In April 2012 in a weekend edition of the Sydney Morning Herald, Greg Bearup wrote about a respected NSW stock and station agent who, to quote from the Herald, had the "wool pulled over his eyes".
Much of what I set out has been taken from his article, although you can access the original article here.
Bill was one of his town’s leading citizens. Unfortunately he got caught up in a loan scam run by a Denis Fing.
Apparently back in 2003, with an initial promise of "ten fold returns", Bill began putting funds into Fing’s NAB account. He eventually transferred his entire life savings, more than $2.5 million and took nearly $1 million of his clients’ money from his company’s trust fund.
Bill apparently believed he could get his money back and then repay the trust fund, but unfortunately that did not happen.
In 2010 his business was wound up and in February 2012 he pleaded guilty to fraud. He was sentenced to 18 months jail with a non-parole period of 8 months.
Bill was apparently first introduced to Fing in 2003 by good friends. Fing had been doing some accountancy work for the friends.
Fing apparently told Bill a tale about a business foundation called "African Ventureism" which Fing had set up to help the poor and displaced.
Fing had even been nominated by the late "King El Kamara" as "the executor to his Last Will and Testament".
Fing needed investors to help liberate substantial assets held in Europe by wealthy Africans, and with a percentage of their billions, he would fund charitable deeds, and investors like Bill would also be rewarded.
Investors would receive good returns and also help alleviate pain and suffering in Africa.
When Bill’s funds ran out he began juggling money and essentially dug a deeper hole for himself by accessing his clients’ trust monies.
Bill apparently then contemplated suicide and headed for Sydney to the Gap, but fortunately saw a Sydney psychiatrist who saved him from suicide.
The psychiatrist described him as a country person who "conducted his business on a handshake", which is of course the way many country people transact business.
The article also mentioned a Brisbane doctor who lost several hundred thousand dollars to Fing. Bill was not the only one caught by Fing’s web of deceit.
The article said that five farmers were paid back their debts from a stock and station agent’s indemnity scheme, but at least one victim remained unpaid at the time of the article. Bill’s wife said they were working hard to repay all the money.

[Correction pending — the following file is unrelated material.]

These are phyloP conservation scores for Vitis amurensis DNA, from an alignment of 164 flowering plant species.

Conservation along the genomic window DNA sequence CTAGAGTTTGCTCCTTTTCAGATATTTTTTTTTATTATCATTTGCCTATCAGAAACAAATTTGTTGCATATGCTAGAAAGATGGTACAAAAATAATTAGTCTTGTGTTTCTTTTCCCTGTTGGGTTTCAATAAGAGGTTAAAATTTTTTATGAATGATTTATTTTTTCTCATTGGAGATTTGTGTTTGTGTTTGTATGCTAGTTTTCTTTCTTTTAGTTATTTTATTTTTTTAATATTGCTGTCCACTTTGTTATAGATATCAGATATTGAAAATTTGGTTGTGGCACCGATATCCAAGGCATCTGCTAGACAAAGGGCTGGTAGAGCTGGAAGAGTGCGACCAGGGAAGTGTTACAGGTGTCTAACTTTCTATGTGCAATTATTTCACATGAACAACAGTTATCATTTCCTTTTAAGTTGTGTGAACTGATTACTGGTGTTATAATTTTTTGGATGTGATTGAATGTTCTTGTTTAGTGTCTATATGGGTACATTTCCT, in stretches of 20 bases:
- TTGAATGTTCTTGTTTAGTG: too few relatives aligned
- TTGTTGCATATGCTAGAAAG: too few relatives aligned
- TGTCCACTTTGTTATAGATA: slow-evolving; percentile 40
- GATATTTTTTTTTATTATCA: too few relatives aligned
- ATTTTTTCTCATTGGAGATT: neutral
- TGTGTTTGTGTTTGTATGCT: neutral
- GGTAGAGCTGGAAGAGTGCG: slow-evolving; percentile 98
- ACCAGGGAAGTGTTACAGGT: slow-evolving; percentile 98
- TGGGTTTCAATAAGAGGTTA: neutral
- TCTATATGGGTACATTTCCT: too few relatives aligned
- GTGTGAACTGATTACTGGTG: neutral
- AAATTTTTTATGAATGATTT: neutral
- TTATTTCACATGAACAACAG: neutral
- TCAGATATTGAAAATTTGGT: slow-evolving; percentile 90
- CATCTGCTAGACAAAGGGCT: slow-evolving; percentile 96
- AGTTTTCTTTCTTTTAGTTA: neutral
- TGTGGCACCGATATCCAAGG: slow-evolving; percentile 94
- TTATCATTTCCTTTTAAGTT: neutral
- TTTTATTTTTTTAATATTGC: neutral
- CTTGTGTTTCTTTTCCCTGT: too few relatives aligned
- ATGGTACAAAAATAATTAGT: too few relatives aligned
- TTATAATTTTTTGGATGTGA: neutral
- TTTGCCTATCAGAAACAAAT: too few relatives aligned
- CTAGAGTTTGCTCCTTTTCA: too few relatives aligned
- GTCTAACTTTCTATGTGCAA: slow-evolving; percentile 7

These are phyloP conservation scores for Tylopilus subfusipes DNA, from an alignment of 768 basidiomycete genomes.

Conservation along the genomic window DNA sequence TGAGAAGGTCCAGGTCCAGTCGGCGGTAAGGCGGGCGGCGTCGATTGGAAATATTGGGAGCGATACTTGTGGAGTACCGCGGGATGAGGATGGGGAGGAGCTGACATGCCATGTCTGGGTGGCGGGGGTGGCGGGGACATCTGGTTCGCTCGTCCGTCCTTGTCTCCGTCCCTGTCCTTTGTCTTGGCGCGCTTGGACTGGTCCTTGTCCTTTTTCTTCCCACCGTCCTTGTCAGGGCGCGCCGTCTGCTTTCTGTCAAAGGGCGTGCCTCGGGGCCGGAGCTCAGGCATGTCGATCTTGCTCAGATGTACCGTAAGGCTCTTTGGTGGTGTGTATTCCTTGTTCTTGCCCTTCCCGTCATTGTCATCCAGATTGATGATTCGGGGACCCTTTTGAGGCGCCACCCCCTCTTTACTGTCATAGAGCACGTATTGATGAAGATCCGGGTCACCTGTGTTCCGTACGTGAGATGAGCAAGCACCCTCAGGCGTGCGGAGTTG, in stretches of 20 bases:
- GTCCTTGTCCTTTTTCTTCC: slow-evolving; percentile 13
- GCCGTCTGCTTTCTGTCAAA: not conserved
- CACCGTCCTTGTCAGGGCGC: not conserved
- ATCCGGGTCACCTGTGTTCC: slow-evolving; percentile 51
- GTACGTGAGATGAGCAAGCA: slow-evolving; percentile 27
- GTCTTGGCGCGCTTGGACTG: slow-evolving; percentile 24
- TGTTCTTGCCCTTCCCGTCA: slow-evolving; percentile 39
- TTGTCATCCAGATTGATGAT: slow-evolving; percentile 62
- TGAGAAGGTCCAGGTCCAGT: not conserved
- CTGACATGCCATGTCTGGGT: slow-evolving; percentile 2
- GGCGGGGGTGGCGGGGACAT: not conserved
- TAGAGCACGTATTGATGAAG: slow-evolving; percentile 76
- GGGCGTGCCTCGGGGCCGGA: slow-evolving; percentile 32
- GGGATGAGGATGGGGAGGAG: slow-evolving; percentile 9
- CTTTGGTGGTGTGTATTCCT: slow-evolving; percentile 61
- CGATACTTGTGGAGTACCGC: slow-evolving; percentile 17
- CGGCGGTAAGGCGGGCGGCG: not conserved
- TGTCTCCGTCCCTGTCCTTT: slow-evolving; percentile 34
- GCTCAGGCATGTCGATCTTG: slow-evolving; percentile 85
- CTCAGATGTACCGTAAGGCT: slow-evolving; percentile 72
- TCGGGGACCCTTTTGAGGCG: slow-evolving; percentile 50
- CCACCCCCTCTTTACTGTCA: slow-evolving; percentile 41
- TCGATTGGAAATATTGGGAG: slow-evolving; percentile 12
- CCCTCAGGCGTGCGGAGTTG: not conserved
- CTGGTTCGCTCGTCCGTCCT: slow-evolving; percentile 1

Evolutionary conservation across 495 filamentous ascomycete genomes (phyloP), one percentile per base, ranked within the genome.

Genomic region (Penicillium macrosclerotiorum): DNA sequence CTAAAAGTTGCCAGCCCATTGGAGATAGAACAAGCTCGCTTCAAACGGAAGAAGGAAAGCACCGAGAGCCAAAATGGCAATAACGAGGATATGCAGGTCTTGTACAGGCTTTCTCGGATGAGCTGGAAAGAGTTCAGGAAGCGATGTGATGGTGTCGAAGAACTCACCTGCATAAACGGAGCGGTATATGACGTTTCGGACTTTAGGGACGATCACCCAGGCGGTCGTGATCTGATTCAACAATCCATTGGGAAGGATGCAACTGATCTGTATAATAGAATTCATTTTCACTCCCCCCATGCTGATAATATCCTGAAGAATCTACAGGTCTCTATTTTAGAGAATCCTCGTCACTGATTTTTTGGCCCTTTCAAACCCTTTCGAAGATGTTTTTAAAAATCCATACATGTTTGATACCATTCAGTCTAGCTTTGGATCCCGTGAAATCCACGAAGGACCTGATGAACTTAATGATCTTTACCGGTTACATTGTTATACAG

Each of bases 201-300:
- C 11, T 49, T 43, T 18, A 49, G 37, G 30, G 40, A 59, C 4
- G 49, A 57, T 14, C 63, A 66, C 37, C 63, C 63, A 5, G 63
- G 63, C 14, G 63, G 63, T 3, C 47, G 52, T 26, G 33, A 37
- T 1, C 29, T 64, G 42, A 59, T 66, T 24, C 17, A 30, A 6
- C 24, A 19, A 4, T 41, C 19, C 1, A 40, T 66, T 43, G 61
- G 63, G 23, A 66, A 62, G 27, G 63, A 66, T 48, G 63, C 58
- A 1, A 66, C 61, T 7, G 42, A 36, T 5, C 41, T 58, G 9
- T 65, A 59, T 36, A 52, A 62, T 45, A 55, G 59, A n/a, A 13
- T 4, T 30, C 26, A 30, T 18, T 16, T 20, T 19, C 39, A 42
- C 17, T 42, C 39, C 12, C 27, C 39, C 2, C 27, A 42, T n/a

The family home was sold, and the family is contemplating leaving the country town where they have lived most their life.
Unfortunately Denis Fing is still free, no doubt scamming other victims in Africa where he moved and elsewhere, having left behind many Australian victims.
Bill was a pillar of the local town, well regarded and liked, and he and his family have suffered a massive trauma as a result of the scam. Valued clients and friends have also suffered from Bill’s actions.
Hopefully though, some good may come out of his story if others avoid scams by hearing Bill’s story or alternatively seek help sooner rather than later if already caught up in a scam.
What a difficult case for the Magistrate. Clearly the person before him was, for all intents and purposes, a good person caught in a scam, financially ruined and traumatised. However his actions also caused severe stress, strain and financial problems for clients.
While no real benefit will be derived by Bill going to jail, that has to be weighed against the need to deter others, and take into account other victims’ trauma.
If anyone reading this article knows of someone who may be in Bill’s position they should encourage them to see a lawyer who may be able to help them out of their predicament, or at least ensure they do not dig a deeper hole. When you consult a lawyer what you tell your lawyer, and the lawyer’s advice to you, are privileged and cannot be disclosed without your consent. An experienced lawyer is likely to have dealt with, or know someone, who has dealt with similar situations in the past.